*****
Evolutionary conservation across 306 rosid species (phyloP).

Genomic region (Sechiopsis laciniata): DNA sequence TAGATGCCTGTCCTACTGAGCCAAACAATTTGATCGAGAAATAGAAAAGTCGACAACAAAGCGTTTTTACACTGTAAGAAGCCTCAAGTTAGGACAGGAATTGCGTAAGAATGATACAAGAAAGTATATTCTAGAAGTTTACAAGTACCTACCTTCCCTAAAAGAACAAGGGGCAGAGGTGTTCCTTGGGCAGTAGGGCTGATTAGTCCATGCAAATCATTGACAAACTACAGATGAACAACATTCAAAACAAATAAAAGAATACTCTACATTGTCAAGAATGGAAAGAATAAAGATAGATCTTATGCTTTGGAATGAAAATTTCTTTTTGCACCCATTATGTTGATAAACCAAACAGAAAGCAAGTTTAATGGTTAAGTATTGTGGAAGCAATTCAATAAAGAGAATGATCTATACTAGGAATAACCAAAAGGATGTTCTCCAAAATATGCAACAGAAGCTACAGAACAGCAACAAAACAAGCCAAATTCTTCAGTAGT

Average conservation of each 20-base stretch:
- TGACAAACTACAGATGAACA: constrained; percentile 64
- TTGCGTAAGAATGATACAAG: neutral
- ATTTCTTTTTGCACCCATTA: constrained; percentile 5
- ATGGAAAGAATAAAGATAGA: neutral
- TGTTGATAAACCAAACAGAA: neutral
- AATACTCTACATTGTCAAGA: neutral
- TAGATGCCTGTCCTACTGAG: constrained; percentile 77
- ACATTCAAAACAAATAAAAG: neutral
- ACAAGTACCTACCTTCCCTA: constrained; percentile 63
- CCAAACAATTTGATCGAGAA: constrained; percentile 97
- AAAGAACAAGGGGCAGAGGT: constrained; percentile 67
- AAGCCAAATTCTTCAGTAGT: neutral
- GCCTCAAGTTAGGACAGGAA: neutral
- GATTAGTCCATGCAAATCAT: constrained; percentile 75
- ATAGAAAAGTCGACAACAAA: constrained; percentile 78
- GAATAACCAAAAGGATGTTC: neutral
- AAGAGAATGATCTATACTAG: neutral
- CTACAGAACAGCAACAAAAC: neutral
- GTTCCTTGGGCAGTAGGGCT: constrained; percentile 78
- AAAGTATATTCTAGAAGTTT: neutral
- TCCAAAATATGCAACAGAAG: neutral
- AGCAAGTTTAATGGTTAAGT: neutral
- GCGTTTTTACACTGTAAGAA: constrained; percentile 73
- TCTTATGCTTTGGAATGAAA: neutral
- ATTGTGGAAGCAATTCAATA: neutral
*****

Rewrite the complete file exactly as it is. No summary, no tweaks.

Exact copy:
Evolutionary conservation across 306 rosid species (phyloP).

Genomic region (Sechiopsis laciniata): DNA sequence TAGATGCCTGTCCTACTGAGCCAAACAATTTGATCGAGAAATAGAAAAGTCGACAACAAAGCGTTTTTACACTGTAAGAAGCCTCAAGTTAGGACAGGAATTGCGTAAGAATGATACAAGAAAGTATATTCTAGAAGTTTACAAGTACCTACCTTCCCTAAAAGAACAAGGGGCAGAGGTGTTCCTTGGGCAGTAGGGCTGATTAGTCCATGCAAATCATTGACAAACTACAGATGAACAACATTCAAAACAAATAAAAGAATACTCTACATTGTCAAGAATGGAAAGAATAAAGATAGATCTTATGCTTTGGAATGAAAATTTCTTTTTGCACCCATTATGTTGATAAACCAAACAGAAAGCAAGTTTAATGGTTAAGTATTGTGGAAGCAATTCAATAAAGAGAATGATCTATACTAGGAATAACCAAAAGGATGTTCTCCAAAATATGCAACAGAAGCTACAGAACAGCAACAAAACAAGCCAAATTCTTCAGTAGT

Average conservation of each 20-base stretch:
- TGACAAACTACAGATGAACA: constrained; percentile 64
- TTGCGTAAGAATGATACAAG: neutral
- ATTTCTTTTTGCACCCATTA: constrained; percentile 5
- ATGGAAAGAATAAAGATAGA: neutral
- TGTTGATAAACCAAACAGAA: neutral
- AATACTCTACATTGTCAAGA: neutral
- TAGATGCCTGTCCTACTGAG: constrained; percentile 77
- ACATTCAAAACAAATAAAAG: neutral
- ACAAGTACCTACCTTCCCTA: constrained; percentile 63
- CCAAACAATTTGATCGAGAA: constrained; percentile 97
- AAAGAACAAGGGGCAGAGGT: constrained; percentile 67
- AAGCCAAATTCTTCAGTAGT: neutral
- GCCTCAAGTTAGGACAGGAA: neutral
- GATTAGTCCATGCAAATCAT: constrained; percentile 75
- ATAGAAAAGTCGACAACAAA: constrained; percentile 78
- GAATAACCAAAAGGATGTTC: neutral
- AAGAGAATGATCTATACTAG: neutral
- CTACAGAACAGCAACAAAAC: neutral
- GTTCCTTGGGCAGTAGGGCT: constrained; percentile 78
- AAAGTATATTCTAGAAGTTT: neutral
- TCCAAAATATGCAACAGAAG: neutral
- AGCAAGTTTAATGGTTAAGT: neutral
- GCGTTTTTACACTGTAAGAA: constrained; percentile 73
- TCTTATGCTTTGGAATGAAA: neutral
- ATTGTGGAAGCAATTCAATA: neutral